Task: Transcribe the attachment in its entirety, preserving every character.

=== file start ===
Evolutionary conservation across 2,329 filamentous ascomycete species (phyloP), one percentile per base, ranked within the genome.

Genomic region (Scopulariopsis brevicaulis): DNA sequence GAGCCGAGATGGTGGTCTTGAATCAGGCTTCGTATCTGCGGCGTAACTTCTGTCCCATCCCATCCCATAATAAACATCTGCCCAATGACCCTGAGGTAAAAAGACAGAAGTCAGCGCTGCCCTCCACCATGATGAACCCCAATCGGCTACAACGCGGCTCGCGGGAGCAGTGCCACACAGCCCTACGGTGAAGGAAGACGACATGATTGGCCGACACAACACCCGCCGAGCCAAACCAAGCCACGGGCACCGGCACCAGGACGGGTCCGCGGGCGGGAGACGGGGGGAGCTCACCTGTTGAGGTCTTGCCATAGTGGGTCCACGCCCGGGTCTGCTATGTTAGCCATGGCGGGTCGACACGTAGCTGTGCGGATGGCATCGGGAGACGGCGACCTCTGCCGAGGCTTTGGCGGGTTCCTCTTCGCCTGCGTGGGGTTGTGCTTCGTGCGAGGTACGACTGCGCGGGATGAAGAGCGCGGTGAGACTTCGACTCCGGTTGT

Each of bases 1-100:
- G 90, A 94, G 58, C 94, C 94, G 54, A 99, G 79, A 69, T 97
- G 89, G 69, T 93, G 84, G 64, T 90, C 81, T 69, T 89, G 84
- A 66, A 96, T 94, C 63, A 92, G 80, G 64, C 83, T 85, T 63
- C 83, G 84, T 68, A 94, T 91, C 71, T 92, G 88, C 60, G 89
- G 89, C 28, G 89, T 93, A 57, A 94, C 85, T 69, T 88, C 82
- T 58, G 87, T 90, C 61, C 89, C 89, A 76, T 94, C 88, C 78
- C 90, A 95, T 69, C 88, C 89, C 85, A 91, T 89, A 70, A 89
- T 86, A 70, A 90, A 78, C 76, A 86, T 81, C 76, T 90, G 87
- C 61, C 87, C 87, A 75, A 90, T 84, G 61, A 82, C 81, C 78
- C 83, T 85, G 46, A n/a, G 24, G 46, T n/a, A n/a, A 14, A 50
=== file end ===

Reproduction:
Evolutionary conservation across 2,329 filamentous ascomycete species (phyloP), one percentile per base, ranked within the genome.

Genomic region (Scopulariopsis brevicaulis): DNA sequence GAGCCGAGATGGTGGTCTTGAATCAGGCTTCGTATCTGCGGCGTAACTTCTGTCCCATCCCATCCCATAATAAACATCTGCCCAATGACCCTGAGGTAAAAAGACAGAAGTCAGCGCTGCCCTCCACCATGATGAACCCCAATCGGCTACAACGCGGCTCGCGGGAGCAGTGCCACACAGCCCTACGGTGAAGGAAGACGACATGATTGGCCGACACAACACCCGCCGAGCCAAACCAAGCCACGGGCACCGGCACCAGGACGGGTCCGCGGGCGGGAGACGGGGGGAGCTCACCTGTTGAGGTCTTGCCATAGTGGGTCCACGCCCGGGTCTGCTATGTTAGCCATGGCGGGTCGACACGTAGCTGTGCGGATGGCATCGGGAGACGGCGACCTCTGCCGAGGCTTTGGCGGGTTCCTCTTCGCCTGCGTGGGGTTGTGCTTCGTGCGAGGTACGACTGCGCGGGATGAAGAGCGCGGTGAGACTTCGACTCCGGTTGT

Each of bases 1-100:
- G 90, A 94, G 58, C 94, C 94, G 54, A 99, G 79, A 69, T 97
- G 89, G 69, T 93, G 84, G 64, T 90, C 81, T 69, T 89, G 84
- A 66, A 96, T 94, C 63, A 92, G 80, G 64, C 83, T 85, T 63
- C 83, G 84, T 68, A 94, T 91, C 71, T 92, G 88, C 60, G 89
- G 89, C 28, G 89, T 93, A 57, A 94, C 85, T 69, T 88, C 82
- T 58, G 87, T 90, C 61, C 89, C 89, A 76, T 94, C 88, C 78
- C 90, A 95, T 69, C 88, C 89, C 85, A 91, T 89, A 70, A 89
- T 86, A 70, A 90, A 78, C 76, A 86, T 81, C 76, T 90, G 87
- C 61, C 87, C 87, A 75, A 90, T 84, G 61, A 82, C 81, C 78
- C 83, T 85, G 46, A n/a, G 24, G 46, T n/a, A n/a, A 14, A 50